We've discussed pre-trial remedies directed at the defendant. Now I'd like to turn to an extraordinary measure involving third parties.
A Norwich order is a pre-action discovery mechanism that compels a third party to preserve and provide evidence in its possession to a potential plaintiff for use in litigation. This discretionary remedy is a valuable tool in situations where critical information is unknown and is necessary to determine whether litigation should be commenced.
A Norwich order might be sought in a scenario where a bank is in receipt of funds allegedly procured by fraud or where the third party is an internet service provider which has facilitated the dissemination of defamatory emails.
Essentially akin to pre-litigation discovery, the courts can be reluctant to grant a Norwich order except in extraordinary circumstances.
As the Ontario Court of Appeal emphasized in GEA Group AG v. Flex-N-Gate Corporation, Norwich orders are intrusive and should only be granted in exceptional cases. The moving party must satisfy the court that the information sought is for a legitimate objective such as:
- obtaining the identity of a wrongdoer;
- evaluating whether a cause of action exists;
- tracing assets; or
- preserving evidence or property.
When faced with a motion for a Norwich order, the court will consider whether:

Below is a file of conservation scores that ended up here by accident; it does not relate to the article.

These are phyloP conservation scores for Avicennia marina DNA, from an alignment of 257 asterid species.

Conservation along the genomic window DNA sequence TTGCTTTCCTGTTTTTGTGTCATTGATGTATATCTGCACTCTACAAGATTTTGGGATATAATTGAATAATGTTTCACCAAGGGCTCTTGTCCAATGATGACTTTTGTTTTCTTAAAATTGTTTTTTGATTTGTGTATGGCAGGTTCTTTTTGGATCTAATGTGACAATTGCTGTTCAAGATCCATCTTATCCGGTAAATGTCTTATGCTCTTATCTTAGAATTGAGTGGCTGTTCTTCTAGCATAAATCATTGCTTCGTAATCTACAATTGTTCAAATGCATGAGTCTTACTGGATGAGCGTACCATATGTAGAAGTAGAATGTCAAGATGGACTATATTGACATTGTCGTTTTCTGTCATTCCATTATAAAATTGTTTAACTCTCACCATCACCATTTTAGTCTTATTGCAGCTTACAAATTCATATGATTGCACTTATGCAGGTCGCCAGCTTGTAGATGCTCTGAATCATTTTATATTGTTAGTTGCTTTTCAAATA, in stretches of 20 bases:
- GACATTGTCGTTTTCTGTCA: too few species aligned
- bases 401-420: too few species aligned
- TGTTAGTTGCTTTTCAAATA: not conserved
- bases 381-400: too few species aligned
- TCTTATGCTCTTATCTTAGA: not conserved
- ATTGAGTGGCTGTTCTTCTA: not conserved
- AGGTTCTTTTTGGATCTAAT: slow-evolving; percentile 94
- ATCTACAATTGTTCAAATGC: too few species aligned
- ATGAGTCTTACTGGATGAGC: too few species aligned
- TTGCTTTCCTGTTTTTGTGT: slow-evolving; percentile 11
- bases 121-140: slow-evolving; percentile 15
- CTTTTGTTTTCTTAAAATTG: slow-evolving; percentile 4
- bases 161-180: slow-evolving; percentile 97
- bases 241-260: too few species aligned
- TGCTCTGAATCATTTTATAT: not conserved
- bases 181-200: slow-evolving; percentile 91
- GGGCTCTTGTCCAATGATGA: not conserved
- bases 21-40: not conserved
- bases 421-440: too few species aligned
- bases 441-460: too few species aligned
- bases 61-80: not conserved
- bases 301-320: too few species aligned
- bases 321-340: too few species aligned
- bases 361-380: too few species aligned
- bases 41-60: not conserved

- the moving party has shown a valid, bona fide or reasonable claim;
- the moving party has established that the third party from whom information is sought is somehow involved in the acts complained of;
- the third party is the only practicable source of the information; and
- the interests of justice favour the obtaining of disclosure from the third party.
The court is required to balance the benefit to the moving party of revealing the desired information against the prejudice to the third party in releasing the information. The court will consider the nature of the information sought and the degree of confidentiality accorded to the information by the third party. Due to the nature of the order, the court must also consider constitutional issues, such as freedom of expression.
In my next blog post, I will discuss mechanisms for procuring evidence in Ontario for litigation proceeding in a foreign jurisdiction.